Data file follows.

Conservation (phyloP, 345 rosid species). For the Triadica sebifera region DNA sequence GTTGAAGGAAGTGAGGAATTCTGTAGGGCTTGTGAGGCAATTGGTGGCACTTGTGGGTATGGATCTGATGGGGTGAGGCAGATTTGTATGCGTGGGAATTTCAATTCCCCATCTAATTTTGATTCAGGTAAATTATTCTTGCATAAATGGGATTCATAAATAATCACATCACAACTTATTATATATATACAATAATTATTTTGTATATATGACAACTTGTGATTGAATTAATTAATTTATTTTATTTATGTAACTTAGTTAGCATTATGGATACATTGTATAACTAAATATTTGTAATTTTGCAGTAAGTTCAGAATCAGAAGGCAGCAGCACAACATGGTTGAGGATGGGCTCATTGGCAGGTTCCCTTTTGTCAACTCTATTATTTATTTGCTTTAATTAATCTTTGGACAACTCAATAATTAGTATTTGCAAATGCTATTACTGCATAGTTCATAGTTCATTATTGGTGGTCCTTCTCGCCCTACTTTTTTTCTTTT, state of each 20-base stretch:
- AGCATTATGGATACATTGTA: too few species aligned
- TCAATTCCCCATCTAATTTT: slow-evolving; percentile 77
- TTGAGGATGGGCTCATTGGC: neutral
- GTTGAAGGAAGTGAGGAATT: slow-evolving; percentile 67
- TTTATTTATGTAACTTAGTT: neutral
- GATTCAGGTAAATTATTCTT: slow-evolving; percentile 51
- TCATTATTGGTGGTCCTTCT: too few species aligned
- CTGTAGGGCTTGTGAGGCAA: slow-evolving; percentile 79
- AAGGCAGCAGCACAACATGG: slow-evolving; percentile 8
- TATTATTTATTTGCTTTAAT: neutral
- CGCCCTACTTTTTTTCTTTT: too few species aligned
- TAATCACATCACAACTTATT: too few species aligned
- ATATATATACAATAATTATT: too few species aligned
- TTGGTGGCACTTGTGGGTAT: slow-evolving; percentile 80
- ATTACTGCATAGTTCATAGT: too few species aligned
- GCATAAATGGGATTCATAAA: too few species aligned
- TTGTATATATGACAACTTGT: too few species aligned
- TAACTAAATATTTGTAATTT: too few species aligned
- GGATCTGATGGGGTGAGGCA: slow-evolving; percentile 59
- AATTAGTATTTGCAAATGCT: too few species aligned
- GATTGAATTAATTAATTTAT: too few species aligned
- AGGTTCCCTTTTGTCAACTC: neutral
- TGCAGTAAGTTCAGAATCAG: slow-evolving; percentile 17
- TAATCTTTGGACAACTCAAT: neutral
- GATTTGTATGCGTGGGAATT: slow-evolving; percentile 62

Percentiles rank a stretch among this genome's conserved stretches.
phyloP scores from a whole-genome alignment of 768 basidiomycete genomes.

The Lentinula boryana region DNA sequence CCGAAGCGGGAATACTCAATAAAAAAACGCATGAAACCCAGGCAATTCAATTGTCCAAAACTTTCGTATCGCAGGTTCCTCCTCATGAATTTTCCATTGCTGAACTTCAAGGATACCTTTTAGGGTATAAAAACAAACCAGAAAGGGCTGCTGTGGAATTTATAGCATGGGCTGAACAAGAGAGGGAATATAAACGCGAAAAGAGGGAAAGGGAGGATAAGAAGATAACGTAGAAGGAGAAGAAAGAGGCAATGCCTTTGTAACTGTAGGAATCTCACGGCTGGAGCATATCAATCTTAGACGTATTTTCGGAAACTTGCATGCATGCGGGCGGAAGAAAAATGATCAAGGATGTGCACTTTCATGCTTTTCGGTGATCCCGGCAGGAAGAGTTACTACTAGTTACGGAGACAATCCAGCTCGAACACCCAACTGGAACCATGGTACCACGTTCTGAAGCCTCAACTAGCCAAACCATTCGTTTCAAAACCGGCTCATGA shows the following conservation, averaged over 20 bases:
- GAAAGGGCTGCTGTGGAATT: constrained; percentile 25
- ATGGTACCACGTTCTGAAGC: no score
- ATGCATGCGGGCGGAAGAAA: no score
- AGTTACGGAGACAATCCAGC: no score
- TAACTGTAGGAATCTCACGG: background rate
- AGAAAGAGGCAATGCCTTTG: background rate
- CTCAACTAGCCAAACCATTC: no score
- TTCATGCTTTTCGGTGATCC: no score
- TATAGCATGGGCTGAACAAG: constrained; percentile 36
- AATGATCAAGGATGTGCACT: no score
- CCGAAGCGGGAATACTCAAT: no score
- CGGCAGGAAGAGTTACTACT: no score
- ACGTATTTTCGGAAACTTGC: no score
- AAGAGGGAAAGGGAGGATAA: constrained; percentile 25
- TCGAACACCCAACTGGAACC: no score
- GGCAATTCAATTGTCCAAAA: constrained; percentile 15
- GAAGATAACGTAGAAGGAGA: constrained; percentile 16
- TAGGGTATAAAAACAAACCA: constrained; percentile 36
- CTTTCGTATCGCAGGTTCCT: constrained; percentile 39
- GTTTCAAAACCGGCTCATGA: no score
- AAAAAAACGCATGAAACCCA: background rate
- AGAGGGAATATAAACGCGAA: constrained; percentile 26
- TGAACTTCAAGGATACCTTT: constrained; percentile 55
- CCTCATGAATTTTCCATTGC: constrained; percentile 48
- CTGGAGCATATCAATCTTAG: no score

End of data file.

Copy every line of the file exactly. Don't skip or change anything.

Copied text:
Conservation (phyloP, 345 rosid species). For the Triadica sebifera region DNA sequence GTTGAAGGAAGTGAGGAATTCTGTAGGGCTTGTGAGGCAATTGGTGGCACTTGTGGGTATGGATCTGATGGGGTGAGGCAGATTTGTATGCGTGGGAATTTCAATTCCCCATCTAATTTTGATTCAGGTAAATTATTCTTGCATAAATGGGATTCATAAATAATCACATCACAACTTATTATATATATACAATAATTATTTTGTATATATGACAACTTGTGATTGAATTAATTAATTTATTTTATTTATGTAACTTAGTTAGCATTATGGATACATTGTATAACTAAATATTTGTAATTTTGCAGTAAGTTCAGAATCAGAAGGCAGCAGCACAACATGGTTGAGGATGGGCTCATTGGCAGGTTCCCTTTTGTCAACTCTATTATTTATTTGCTTTAATTAATCTTTGGACAACTCAATAATTAGTATTTGCAAATGCTATTACTGCATAGTTCATAGTTCATTATTGGTGGTCCTTCTCGCCCTACTTTTTTTCTTTT, state of each 20-base stretch:
- AGCATTATGGATACATTGTA: too few species aligned
- TCAATTCCCCATCTAATTTT: slow-evolving; percentile 77
- TTGAGGATGGGCTCATTGGC: neutral
- GTTGAAGGAAGTGAGGAATT: slow-evolving; percentile 67
- TTTATTTATGTAACTTAGTT: neutral
- GATTCAGGTAAATTATTCTT: slow-evolving; percentile 51
- TCATTATTGGTGGTCCTTCT: too few species aligned
- CTGTAGGGCTTGTGAGGCAA: slow-evolving; percentile 79
- AAGGCAGCAGCACAACATGG: slow-evolving; percentile 8
- TATTATTTATTTGCTTTAAT: neutral
- CGCCCTACTTTTTTTCTTTT: too few species aligned
- TAATCACATCACAACTTATT: too few species aligned
- ATATATATACAATAATTATT: too few species aligned
- TTGGTGGCACTTGTGGGTAT: slow-evolving; percentile 80
- ATTACTGCATAGTTCATAGT: too few species aligned
- GCATAAATGGGATTCATAAA: too few species aligned
- TTGTATATATGACAACTTGT: too few species aligned
- TAACTAAATATTTGTAATTT: too few species aligned
- GGATCTGATGGGGTGAGGCA: slow-evolving; percentile 59
- AATTAGTATTTGCAAATGCT: too few species aligned
- GATTGAATTAATTAATTTAT: too few species aligned
- AGGTTCCCTTTTGTCAACTC: neutral
- TGCAGTAAGTTCAGAATCAG: slow-evolving; percentile 17
- TAATCTTTGGACAACTCAAT: neutral
- GATTTGTATGCGTGGGAATT: slow-evolving; percentile 62

Percentiles rank a stretch among this genome's conserved stretches.
phyloP scores from a whole-genome alignment of 768 basidiomycete genomes.

The Lentinula boryana region DNA sequence CCGAAGCGGGAATACTCAATAAAAAAACGCATGAAACCCAGGCAATTCAATTGTCCAAAACTTTCGTATCGCAGGTTCCTCCTCATGAATTTTCCATTGCTGAACTTCAAGGATACCTTTTAGGGTATAAAAACAAACCAGAAAGGGCTGCTGTGGAATTTATAGCATGGGCTGAACAAGAGAGGGAATATAAACGCGAAAAGAGGGAAAGGGAGGATAAGAAGATAACGTAGAAGGAGAAGAAAGAGGCAATGCCTTTGTAACTGTAGGAATCTCACGGCTGGAGCATATCAATCTTAGACGTATTTTCGGAAACTTGCATGCATGCGGGCGGAAGAAAAATGATCAAGGATGTGCACTTTCATGCTTTTCGGTGATCCCGGCAGGAAGAGTTACTACTAGTTACGGAGACAATCCAGCTCGAACACCCAACTGGAACCATGGTACCACGTTCTGAAGCCTCAACTAGCCAAACCATTCGTTTCAAAACCGGCTCATGA shows the following conservation, averaged over 20 bases:
- GAAAGGGCTGCTGTGGAATT: constrained; percentile 25
- ATGGTACCACGTTCTGAAGC: no score
- ATGCATGCGGGCGGAAGAAA: no score
- AGTTACGGAGACAATCCAGC: no score
- TAACTGTAGGAATCTCACGG: background rate
- AGAAAGAGGCAATGCCTTTG: background rate
- CTCAACTAGCCAAACCATTC: no score
- TTCATGCTTTTCGGTGATCC: no score
- TATAGCATGGGCTGAACAAG: constrained; percentile 36
- AATGATCAAGGATGTGCACT: no score
- CCGAAGCGGGAATACTCAAT: no score
- CGGCAGGAAGAGTTACTACT: no score
- ACGTATTTTCGGAAACTTGC: no score
- AAGAGGGAAAGGGAGGATAA: constrained; percentile 25
- TCGAACACCCAACTGGAACC: no score
- GGCAATTCAATTGTCCAAAA: constrained; percentile 15
- GAAGATAACGTAGAAGGAGA: constrained; percentile 16
- TAGGGTATAAAAACAAACCA: constrained; percentile 36
- CTTTCGTATCGCAGGTTCCT: constrained; percentile 39
- GTTTCAAAACCGGCTCATGA: no score
- AAAAAAACGCATGAAACCCA: background rate
- AGAGGGAATATAAACGCGAA: constrained; percentile 26
- TGAACTTCAAGGATACCTTT: constrained; percentile 55
- CCTCATGAATTTTCCATTGC: constrained; percentile 48
- CTGGAGCATATCAATCTTAG: no score